The Original Motion Picture Soundtrack of Toy Story 4 features over an hour of new music, including two brand new songs written for the film and new musical themes that interplay with the well established melodies from the franchise. If you’re a fan of Randy Newman or the score from the Toy Story films, you won’t want to wait another second to dive into the music on this release.
The album begins with three songs from the film, starting with “You’ve Got a Friend in Me.” As far as I can tell, it’s the same recording from 1995 from the original film, which makes sense as it plays over a montage that recaps Woody’s life up to the start of the film. It can be assumed that if you’re listening to the soundtrack to Toy Story 4, you probably own this track already.
Next up are the two new songs, starting with “I Can’t Let You Throw Yourself Away” sung by Randy Newman. It’s a very jazzy song that tonally feels like it could’ve been in The Princess and the Frog, although the lyrics are unique to Woody’s relationship with Forky. I didn’t love it when I heard it in the film, but it plays really well apart from the film and it’s really grown on me.
The third song is called “The Ballad of the Lonesome Cowboy” performed by Chris Stapleton, which plays over the end credits. This is the better of the two new songs and it also gets a reprise on the soundtrack at the end with a Randy Newman version. If either is to be nominated for Best Song, it’s this one, although that is likely a stretch. Stapleton’s smooth, gritty voice works perfectly for this song.
The first score track begins with the orchestration that plays over the Walt Disney Pictures intro, which is a nice inclusion. Throughout the twenty-two score tracks on the soundtrack, Randy Newman pulls established melodies from the three previous films and uses them effectively. But there are a few new melodies to be found interspersed between.
The most memorable of the new melodies is the one that underscores Woody and Bo Peep’s relationship. You start to get elements of it at the end of the first score track, “Operation Pulltoy.” It gets played in a more lighthearted way on tracks like “Bo Peep’s Panorama for Two,” but is more often somber and subdued, particularly in one of the final tracks, “Parting Gifts & New Horizons.”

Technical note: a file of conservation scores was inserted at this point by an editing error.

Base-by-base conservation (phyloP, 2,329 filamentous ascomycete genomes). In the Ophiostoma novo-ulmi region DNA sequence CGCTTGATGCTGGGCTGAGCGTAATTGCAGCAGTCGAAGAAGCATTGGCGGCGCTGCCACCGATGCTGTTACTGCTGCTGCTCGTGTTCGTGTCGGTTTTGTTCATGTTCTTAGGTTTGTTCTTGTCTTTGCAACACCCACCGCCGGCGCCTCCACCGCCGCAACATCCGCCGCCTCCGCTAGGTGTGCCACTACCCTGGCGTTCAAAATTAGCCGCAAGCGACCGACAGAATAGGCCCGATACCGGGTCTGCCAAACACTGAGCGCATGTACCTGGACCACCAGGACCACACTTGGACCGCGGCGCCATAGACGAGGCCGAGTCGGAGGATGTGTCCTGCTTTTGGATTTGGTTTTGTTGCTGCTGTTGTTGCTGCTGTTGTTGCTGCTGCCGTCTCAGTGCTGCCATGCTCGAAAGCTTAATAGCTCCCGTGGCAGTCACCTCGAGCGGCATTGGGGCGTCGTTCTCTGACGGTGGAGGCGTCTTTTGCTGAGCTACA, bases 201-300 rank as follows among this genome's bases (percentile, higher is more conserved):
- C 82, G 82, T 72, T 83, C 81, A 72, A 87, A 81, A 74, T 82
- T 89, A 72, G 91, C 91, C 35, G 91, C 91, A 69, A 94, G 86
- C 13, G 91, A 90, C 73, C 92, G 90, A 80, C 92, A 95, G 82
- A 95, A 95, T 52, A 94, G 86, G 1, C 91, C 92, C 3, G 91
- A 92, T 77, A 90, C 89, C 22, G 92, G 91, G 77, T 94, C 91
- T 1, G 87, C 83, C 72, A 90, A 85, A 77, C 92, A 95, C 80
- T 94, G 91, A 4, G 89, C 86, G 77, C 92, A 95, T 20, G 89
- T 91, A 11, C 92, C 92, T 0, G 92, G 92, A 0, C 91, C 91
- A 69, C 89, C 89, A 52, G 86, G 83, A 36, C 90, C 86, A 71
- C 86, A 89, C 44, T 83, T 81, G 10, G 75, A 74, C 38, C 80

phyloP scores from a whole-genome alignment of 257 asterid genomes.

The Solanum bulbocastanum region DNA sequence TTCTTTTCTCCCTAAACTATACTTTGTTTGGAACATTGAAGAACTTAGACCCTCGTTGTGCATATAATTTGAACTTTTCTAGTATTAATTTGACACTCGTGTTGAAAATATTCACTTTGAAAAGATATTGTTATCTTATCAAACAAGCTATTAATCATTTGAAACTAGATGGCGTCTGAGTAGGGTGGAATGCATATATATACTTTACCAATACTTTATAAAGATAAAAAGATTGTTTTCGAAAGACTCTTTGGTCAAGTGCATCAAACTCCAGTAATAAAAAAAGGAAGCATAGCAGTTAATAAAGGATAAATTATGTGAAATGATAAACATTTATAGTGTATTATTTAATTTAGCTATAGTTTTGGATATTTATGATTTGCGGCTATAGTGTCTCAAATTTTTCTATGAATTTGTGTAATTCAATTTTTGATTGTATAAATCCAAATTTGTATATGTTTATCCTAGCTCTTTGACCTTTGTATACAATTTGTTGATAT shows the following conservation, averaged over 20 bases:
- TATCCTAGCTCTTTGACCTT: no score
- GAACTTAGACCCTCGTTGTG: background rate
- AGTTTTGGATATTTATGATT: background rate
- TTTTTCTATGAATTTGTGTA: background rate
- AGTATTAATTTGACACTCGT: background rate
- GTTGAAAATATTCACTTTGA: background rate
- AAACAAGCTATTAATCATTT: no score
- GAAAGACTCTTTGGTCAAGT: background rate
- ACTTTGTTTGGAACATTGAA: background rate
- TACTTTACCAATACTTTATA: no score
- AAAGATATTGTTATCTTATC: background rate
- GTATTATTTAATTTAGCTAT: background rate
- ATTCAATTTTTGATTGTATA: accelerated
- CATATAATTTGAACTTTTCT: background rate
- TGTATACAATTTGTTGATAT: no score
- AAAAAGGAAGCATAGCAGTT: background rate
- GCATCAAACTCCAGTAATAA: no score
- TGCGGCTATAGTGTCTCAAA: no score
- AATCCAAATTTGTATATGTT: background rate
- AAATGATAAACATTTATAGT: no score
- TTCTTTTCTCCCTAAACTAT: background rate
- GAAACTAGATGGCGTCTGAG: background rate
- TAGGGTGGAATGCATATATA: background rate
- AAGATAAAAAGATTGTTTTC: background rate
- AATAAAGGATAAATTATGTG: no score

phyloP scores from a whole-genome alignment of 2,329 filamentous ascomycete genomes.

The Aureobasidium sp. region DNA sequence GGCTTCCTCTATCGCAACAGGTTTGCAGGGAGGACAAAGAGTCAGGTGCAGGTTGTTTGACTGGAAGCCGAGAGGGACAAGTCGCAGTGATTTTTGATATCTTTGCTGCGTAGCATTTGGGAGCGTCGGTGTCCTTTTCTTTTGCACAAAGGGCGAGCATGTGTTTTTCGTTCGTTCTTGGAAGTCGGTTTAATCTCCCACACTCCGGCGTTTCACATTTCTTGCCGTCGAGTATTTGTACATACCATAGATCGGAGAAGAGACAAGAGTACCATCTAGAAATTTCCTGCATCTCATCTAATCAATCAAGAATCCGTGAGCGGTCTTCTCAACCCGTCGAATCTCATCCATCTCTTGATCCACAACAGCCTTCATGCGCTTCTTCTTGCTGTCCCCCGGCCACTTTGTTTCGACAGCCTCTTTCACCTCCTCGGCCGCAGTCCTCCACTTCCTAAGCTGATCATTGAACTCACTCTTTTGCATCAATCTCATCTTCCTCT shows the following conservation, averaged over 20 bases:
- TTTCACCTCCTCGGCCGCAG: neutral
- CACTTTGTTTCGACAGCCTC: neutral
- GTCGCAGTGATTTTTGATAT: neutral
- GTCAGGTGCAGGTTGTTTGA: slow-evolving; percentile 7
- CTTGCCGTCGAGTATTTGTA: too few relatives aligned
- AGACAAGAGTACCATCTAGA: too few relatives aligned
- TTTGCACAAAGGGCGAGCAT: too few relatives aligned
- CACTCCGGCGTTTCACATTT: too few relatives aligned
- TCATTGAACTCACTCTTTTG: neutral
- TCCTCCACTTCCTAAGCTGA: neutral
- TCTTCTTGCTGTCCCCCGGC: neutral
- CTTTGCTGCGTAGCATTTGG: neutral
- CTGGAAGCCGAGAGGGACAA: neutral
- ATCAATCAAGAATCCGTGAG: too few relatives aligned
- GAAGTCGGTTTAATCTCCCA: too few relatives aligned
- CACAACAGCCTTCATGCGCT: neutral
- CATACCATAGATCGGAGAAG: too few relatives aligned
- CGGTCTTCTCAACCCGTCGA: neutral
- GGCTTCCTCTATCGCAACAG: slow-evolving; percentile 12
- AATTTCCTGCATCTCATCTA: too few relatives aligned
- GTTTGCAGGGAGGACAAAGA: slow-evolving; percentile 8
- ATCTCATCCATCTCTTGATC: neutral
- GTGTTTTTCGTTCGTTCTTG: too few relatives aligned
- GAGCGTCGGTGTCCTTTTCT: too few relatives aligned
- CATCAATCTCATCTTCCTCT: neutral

Another new arrangement becomes a theme for Bonnie, first appearing on “School Daze.” It’s another sweet melancholic melody. But the most whimsical of the new melodies is a theme for Forky, best featured on “Trash Can Chronicles.” At times, it sounds like a marriage between Randy Newman and Danny Elfman’s style. Gabby Gabby also gets a theme that is light, bouncy, and airy. Duke Kaboom also has somewhat of an adventure theme that reappears during several tracks involving him.
The new themes are great and become more memorable with successive listens, but part of the masterwork of Randy Newman’s process is the way he intercuts them with the well established music and even transforms them into countermelodies. Most brilliantly, the theme for Woody’s relationship with Bo Peep morphs into the somber melody from Toy Story 3 that defined Woody’s separation from Andy at the end.
Randy Newman’s new themes from Toy Story 4 will make you feel every possible emotion while listening to the Original Motion Picture Soundtrack. It will fill you with goosebumps over and over again while listening to this wonderful music apart from the film. If you’re like me, you will want to immediately see Toy Story 4 and this soundtrack will tide you over until your next adventure with Woody, Forky, and Bo Peep.
Alex has been blogging about Disney films since 2009 after a lifetime of fandom. He joined the Laughing Place team in 2014 and covers films across all of Disney’s brands, including Star Wars, Marvel, and Fox, in addition to books, music, toys, consumer products, and food. You can hear his voice as a member of the Laughing Place Podcast and his face can be seen on Laughing Place’s YouTube channel where he unboxes stuff.